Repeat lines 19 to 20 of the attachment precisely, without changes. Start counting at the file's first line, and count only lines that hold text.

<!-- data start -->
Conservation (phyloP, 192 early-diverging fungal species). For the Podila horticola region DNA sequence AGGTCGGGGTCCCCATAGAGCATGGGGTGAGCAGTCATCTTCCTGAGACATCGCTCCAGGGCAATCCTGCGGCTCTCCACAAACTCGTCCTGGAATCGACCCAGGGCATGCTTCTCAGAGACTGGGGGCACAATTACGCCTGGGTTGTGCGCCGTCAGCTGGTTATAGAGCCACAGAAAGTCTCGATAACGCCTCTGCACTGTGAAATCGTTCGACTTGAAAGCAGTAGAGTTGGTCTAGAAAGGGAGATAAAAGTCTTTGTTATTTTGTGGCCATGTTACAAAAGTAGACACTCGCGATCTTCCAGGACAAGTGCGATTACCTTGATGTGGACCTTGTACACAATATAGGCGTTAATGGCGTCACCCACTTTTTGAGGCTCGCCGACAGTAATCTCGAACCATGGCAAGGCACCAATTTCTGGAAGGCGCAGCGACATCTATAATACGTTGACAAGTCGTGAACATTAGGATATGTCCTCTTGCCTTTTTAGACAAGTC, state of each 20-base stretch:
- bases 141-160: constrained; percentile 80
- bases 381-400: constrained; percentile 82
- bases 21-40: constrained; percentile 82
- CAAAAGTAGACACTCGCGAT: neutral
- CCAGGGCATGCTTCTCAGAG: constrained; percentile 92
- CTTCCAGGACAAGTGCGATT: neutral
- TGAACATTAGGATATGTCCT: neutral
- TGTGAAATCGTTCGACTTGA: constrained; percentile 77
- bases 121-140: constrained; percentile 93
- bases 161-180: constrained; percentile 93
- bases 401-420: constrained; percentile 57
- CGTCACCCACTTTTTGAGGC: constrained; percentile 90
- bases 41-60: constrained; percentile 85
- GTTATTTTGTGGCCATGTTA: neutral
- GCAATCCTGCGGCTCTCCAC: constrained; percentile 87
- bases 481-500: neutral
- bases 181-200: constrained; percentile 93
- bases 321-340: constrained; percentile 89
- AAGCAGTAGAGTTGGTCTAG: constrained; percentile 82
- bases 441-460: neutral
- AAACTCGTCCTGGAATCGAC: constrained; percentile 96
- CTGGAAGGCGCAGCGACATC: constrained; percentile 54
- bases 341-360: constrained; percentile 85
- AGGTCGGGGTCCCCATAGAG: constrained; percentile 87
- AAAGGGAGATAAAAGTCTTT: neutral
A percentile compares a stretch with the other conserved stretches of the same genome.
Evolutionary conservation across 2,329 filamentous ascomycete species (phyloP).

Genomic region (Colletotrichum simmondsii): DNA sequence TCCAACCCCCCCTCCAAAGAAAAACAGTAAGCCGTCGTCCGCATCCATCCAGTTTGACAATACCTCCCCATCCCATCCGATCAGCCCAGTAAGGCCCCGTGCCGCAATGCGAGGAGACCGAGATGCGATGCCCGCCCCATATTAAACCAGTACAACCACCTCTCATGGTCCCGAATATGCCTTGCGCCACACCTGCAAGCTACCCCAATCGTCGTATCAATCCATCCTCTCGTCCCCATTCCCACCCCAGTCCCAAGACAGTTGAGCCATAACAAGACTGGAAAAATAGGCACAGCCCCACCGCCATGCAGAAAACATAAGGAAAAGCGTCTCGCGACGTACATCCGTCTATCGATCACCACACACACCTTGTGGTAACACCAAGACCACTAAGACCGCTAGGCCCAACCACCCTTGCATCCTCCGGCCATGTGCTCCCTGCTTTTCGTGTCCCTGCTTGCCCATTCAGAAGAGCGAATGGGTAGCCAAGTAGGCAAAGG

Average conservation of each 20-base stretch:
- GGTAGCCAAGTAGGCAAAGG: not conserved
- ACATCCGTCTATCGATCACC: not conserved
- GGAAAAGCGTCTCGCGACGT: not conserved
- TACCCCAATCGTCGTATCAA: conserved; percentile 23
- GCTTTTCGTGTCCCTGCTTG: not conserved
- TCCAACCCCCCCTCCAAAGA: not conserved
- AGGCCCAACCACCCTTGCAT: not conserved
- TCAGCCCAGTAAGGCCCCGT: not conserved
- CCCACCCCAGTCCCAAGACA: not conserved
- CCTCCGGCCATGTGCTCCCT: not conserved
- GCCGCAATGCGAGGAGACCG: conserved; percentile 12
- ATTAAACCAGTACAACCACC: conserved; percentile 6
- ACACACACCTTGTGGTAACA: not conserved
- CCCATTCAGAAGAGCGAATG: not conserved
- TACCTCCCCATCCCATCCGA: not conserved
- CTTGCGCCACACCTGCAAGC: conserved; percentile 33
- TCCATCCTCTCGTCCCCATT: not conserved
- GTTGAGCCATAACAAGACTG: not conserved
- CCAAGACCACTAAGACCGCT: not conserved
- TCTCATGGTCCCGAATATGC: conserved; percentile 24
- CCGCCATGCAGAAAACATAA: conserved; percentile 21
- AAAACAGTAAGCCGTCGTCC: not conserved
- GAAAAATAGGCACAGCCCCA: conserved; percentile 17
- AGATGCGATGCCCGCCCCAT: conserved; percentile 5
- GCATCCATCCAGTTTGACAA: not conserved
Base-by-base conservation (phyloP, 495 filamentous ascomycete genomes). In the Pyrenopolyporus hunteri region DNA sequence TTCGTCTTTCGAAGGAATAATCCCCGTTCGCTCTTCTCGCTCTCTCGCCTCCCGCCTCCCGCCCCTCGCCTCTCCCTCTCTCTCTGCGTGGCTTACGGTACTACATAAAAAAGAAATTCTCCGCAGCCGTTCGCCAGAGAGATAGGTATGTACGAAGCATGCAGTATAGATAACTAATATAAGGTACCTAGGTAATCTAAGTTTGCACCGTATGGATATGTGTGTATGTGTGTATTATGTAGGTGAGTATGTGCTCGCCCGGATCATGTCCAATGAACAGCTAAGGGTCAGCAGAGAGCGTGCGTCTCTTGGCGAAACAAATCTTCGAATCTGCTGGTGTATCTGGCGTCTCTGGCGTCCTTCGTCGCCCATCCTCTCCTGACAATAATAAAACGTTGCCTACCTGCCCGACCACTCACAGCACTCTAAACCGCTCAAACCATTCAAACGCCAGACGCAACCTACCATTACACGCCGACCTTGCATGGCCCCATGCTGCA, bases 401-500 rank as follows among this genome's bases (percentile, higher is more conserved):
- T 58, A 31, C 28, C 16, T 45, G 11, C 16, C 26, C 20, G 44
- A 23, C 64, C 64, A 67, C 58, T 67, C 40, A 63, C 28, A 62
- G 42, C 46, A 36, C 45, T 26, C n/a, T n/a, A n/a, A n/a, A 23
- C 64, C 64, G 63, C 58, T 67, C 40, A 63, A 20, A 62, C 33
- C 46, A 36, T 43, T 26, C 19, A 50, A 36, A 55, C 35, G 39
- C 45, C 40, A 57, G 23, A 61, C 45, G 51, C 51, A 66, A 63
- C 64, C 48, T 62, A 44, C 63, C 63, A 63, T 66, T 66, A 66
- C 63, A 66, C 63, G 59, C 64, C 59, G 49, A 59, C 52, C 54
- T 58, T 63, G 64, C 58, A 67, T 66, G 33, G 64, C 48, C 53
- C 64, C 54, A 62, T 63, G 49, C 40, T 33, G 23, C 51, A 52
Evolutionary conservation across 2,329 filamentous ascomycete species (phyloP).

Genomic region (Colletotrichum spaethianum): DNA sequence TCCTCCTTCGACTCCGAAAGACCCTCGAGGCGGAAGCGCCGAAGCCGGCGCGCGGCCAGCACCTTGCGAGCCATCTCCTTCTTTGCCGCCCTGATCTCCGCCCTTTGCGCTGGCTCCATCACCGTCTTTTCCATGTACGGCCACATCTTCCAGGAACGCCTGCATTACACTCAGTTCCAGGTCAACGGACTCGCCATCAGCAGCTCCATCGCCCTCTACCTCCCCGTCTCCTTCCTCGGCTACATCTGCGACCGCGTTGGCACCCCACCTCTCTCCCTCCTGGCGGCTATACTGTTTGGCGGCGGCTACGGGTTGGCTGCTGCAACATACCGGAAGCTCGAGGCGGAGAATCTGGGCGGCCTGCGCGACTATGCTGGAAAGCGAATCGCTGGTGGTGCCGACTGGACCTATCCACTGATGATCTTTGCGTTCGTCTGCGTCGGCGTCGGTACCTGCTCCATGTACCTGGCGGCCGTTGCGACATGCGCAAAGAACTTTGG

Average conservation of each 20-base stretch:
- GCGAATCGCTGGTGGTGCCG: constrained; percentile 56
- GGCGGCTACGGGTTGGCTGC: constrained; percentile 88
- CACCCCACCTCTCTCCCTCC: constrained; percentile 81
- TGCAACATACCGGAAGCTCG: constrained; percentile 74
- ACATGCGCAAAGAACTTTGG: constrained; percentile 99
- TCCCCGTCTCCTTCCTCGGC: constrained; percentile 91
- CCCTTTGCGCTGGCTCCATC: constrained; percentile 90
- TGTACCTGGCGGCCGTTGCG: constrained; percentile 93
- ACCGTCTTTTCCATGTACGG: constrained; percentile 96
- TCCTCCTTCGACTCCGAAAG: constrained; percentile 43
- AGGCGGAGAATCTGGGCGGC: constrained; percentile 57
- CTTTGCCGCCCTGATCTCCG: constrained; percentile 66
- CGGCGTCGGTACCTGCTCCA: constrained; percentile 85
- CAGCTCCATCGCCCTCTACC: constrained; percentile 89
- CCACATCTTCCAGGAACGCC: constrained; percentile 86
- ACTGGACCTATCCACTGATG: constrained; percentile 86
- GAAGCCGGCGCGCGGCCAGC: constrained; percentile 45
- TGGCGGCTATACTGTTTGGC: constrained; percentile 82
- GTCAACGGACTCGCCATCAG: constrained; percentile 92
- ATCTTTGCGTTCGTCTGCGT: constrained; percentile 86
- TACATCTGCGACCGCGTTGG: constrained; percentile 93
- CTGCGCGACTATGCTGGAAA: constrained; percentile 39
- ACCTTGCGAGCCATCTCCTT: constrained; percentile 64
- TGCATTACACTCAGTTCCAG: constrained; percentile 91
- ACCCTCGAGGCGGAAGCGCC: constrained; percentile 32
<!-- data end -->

- bases 321-340: constrained; percentile 89
- AAGCAGTAGAGTTGGTCTAG: constrained; percentile 82